Is it time for introducing solid foods to your baby?
So your newborn is growing well and around 4-5 months old now. You are most probably in a comfortable routine with him, and only have to worry about breastfeeding or formula feeding him. Suddenly, you realize it’s time for you to give him some ‘real’ food soon – introducing solid foods.
Do not despair! We have prepared this guide to enlighten you about various important aspects of solid foods for your baby, ranging from managing mealtimes, appropriate food items, safety, and matters associated with it.
As a rule of thumb, the American Academy of Pediatrics (AAP) suggests that children can start on solids between the ages of 4 - 6 months. However, the answer is a combination of this age bracket and the varying personal growth traits of each baby. Let us look at some of the pointers that can suggest that your baby is ready for solid foods:
Regardless of the pointers above, never rush any milestone of your baby, just because you want to. The same holds for introducing solid foods. Don't, under any circumstance, start giving them solids before 4 months, and always consult your healthcare practitioner whenever in doubt.
Introducing solid foods is the first step for your baby towards learning how to chew and swallow food. Solid foods need to work around milk intake of the baby, as that is a vitally important source of nutrition. Both forms of milk (breast or formula) are vital sources of vitamins, iron, and protein for your baby, and can be easily digested.
As per AAP recommendation, breastfeeding needs to be exclusive for the first 6 months, and thereafter, on a supplemental basis, until the baby turns one 1-year-old. Breastfeeding to be replaced with formula milk, where moms cannot or do not want to breastfeed.
Milk feeding can start the baby’s day as his first meal. It can then be given again, before or after meals, as well as before bedtime. Combining baby food with milk feeding will be a trial and error exercise in the beginning, and every baby will have their habits and eating patterns that you will have to get used to. For example, if you think your baby is a big drinker, then try feeding them first, followed by milk and quite the opposite, if they are a moderate drinker.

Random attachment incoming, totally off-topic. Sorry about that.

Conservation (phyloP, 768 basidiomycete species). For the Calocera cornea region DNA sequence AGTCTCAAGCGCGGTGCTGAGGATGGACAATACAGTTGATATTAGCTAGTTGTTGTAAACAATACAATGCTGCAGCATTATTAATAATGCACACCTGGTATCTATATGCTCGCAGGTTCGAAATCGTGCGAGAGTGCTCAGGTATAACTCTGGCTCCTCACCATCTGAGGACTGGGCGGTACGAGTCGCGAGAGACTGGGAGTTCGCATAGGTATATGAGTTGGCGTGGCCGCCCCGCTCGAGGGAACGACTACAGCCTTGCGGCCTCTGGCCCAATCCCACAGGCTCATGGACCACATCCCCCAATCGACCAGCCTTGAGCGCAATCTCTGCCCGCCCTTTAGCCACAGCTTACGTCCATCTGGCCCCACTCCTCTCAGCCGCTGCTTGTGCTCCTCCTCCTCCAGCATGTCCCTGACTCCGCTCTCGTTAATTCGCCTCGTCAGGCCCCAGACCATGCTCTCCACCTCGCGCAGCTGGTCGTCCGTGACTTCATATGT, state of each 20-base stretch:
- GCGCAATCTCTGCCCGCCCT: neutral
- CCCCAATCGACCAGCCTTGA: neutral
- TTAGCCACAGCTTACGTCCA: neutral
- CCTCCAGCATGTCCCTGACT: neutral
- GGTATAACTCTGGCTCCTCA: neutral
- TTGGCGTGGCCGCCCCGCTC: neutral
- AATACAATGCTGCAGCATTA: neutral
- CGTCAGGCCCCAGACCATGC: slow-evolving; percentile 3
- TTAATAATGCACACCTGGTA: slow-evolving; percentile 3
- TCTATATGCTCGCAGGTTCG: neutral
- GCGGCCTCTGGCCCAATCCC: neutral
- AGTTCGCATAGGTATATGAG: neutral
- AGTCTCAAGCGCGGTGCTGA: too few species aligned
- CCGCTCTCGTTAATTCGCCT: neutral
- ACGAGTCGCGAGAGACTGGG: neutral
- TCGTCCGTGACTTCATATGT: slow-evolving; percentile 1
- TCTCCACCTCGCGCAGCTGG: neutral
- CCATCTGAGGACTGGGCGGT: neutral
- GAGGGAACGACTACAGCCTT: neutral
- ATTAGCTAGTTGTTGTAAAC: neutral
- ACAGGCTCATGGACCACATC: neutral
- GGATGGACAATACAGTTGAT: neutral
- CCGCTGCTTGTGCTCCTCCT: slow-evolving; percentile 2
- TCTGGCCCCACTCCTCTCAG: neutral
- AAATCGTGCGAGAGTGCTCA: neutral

The general milk feeding recommendation for babies around 9 months is 20 - 28 ounces of formula milk daily or breast milk the baby every 3 - 4 hours. When they are in the range of 9-12 months, feed them around 16-24 ounces of formula milk daily or breast milk them every 4-5 hours.
Usually, your baby will get the hang of baby food and will be excited about having it when they reach the age bracket of 6-9 months. It is at this point that you will have to get her into a proper routine of three round meals - breakfast, lunch, and dinner (and 2-3 snacks in between, if they are willing). With time, she will eventually get used to the concept of eating on a schedule.
Never force your baby when she doesn’t want to eat. Just get her out of the baby chair or feeding position and let her move on (and so should you)!
At 4 - 6 months, you can feed her two portions, each two to four tablespoons. At 7 - 12 months, she can be given three meals, with each meal portion the size of baby's fist.
As your baby starts adjusting to eating solid meals, you need to bear in mind that they will have their days when they will be keener on peas and carrots than in drinking milk, or the other way round. This is part and parcel of your baby’s growth, so be ready to adjust and adapt, as they won’t.
An important part of introducing solid foods to your baby is creating a routine for them. It is a true test for a mother as she will need to be calm and composed that, in turn, helps the baby to stay focused too. Your baby will be observing and learning how to eat when you wash his hands, make him sit down and pacify him when needed. Never put any loud music or distracting TV whilst you go about these learning steps. This process will help your baby’s learning process and help him to figure out when he is full of food.